Pupils of School No. 59
have a 'final' hoorah
Louisa May Alcott closed 50 years ago
The hallways and classrooms emptied of children half a century ago, but memories of Baltimore's Louisa May Alcott School No. 59 were alive and mostly well on Sunday as about 100 of its pupils gathered at a suburban synagogue for what was billed as their "second final reunion."
A few of them hobbled from the infirmities of aging -- and the oldest among them, Sylvia Cohn, at 98, had more difficulty with short-term memory than in recalling the lower Park Heights neighborhood of her childhood. She told of picking cherries from a tree behind the old Pratt Library branch half a block from the school on Keyworth Avenue.
Their school -- our school -- was shut down in 1972, viewed by the city as substandard, lacking a cafeteria and air-conditioning, but remains a landmark. Used for a time for regional offices and as a warehouse, then vacant for a decade, the oversize three-story brick and stucco building dating to 1910 nonetheless was added to the National Register of Historic Places in recognition of its architecture.
And for the last two decades, the restored building -- now known as Alcott Place -- has been lovingly maintained as subsidized housing for elderly residents. The principal's office is gone, replaced by an elevator shaft, and each classroom was turned into an efficiency apartment. A fourth level was added in a huge former attic space and turned into an activity and computer center with its own elevator from the third floor.
The school had a core group of teachers who lasted there long enough to have instructed multiple generations of the same families.
Six years ago, days after his 94th birthday, I had the pleasure of taking the well-known Baltimore writer and storyteller Gilbert Sandler on a tour of our old neighborhood, and School 59, which we had attended 24 years apart. We both had "Miss Esther" Freilachoff in first grade. And we were given a tour of the building by a gentleman who lived there -- and showed us his apartment, in what had been my sixth-grade classroom.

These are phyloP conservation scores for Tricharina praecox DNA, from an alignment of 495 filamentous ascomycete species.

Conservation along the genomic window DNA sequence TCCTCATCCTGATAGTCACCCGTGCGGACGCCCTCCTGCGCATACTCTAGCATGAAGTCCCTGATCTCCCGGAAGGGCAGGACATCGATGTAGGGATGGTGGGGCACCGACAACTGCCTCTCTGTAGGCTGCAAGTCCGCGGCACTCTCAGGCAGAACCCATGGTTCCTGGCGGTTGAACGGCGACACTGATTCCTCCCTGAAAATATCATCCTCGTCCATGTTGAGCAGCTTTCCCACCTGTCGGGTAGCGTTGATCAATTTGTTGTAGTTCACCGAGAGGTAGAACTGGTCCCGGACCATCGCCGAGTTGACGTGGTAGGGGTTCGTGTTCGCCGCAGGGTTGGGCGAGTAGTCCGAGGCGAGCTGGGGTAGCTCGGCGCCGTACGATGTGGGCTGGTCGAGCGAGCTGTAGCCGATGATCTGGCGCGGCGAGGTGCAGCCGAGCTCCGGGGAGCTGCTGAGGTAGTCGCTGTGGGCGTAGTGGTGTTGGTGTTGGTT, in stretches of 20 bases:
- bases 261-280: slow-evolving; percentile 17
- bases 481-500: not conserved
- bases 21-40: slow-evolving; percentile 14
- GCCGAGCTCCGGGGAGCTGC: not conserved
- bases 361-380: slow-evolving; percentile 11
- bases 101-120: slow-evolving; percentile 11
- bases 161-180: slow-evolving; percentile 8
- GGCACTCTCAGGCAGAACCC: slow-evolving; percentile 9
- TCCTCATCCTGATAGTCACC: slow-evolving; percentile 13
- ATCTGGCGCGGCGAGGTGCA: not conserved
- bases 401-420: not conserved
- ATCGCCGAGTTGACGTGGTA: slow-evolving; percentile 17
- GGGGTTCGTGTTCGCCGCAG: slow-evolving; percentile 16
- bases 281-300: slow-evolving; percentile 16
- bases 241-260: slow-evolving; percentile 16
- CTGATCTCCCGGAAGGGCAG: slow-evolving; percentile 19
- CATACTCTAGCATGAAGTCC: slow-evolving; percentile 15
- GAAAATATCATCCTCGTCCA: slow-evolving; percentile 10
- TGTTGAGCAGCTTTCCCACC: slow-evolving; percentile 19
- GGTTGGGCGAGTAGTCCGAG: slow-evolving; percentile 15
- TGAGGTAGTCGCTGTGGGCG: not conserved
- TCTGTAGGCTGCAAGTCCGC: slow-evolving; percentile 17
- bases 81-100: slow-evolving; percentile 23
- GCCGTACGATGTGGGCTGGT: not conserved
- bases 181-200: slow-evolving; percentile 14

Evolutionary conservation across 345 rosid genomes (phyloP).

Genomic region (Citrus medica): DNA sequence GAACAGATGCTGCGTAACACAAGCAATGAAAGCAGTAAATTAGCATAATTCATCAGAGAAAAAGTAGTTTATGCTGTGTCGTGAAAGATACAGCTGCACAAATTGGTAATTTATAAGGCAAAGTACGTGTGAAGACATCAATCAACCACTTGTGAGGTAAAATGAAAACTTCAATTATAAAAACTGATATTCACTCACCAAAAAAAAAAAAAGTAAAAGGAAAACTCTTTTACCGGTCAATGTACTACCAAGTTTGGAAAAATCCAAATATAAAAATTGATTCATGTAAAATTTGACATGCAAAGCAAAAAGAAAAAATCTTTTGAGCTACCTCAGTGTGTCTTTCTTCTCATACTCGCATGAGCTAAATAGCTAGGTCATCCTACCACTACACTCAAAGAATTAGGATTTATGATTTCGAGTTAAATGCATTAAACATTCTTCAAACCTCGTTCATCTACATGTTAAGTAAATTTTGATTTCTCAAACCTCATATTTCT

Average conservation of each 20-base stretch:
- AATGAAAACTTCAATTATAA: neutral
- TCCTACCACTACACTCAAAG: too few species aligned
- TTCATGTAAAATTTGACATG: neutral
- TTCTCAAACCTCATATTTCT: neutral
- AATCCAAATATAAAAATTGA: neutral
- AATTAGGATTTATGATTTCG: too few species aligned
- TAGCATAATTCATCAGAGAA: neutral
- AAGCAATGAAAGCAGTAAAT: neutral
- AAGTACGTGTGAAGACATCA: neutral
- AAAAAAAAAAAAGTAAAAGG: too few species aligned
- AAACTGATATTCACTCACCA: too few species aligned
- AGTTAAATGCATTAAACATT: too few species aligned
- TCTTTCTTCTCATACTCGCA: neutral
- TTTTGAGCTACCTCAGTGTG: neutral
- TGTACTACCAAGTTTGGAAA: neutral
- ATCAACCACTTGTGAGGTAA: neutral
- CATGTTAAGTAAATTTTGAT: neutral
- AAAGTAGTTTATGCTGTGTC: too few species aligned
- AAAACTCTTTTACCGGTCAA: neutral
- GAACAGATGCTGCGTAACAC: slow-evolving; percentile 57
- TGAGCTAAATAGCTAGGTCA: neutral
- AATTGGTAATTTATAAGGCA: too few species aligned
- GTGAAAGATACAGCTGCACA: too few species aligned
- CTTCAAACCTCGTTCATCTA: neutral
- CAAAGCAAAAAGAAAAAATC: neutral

In hallway on 2019 visit
I attended the school from 1951 to June 1957, at the enrollment start of the postwar "baby boomer" era, from a neighborhood that was entirely white and largely Jewish. The reunion had demographics to match.
The first black pupil at Louisa May Alcott arrived in September of 1957, three years after the Supreme Court's Brown v. Board of Education decision ostensibly ending racial segregation of public schools. That year was also the beginning of a decade of rapid racial change that swept northwesterly along the Park Heights Avenue-Reisterstown Road corridor, with "blockbusting" tactics by real estate speculators scaring white homeowners to sell at distress prices and fueling much of the "white flight" toward the suburbs of Pikesville, Randallstown and Owings Mills.
Interestingly, the reunion program book listed relatively recent housing sale prices, street by street, in some cases noting names of the School 59 children who had formerly lived in them -- a range from around $22,000 to a few exceeding $300,000. Conditions along neighborhood streets range from third-worldly horror to decent and improving.
On Towanda Avenue, row house ruin a few blocks from School 59.
My own street of 1940s-vintage row homes has held up well. (Taking a recent visitor on a tour of Baltimore, we encountered a woman unloading groceries outside her row house across Royce Avenue from the one where I had been raised. She told us she had moved from D.C. in buying it last year, that the former owner had died and it had been beautifully restored for sale. According to our program book, the price was $202,000.)
The first School 59 reunion was held in 1993, attended by more than 800 former students -- a sell-out event from which more than 200 others were turned away because of space limitations at the catering hall. Sunday's gathering was the seventh -- and billed as the "second final reunion."
Attendance at the previous gathering in 2017 had dropped to 151, according to Bob Cohen, a reunion committee member and master of ceremonies.
Only a few of those attending on Sunday live in the old neighborhood's 21215 Zip Code -- known postally as "Zone 15" back in the day. Most now have suburban addresses. But some came from long distances -- as far away as California, Arizona, Colorado, Texas and, of course, Florida.
Bob wrote in the program book that this final reunion was planned by "new blood" -- a committee of those "younger than 80." And most likely, it was the final final.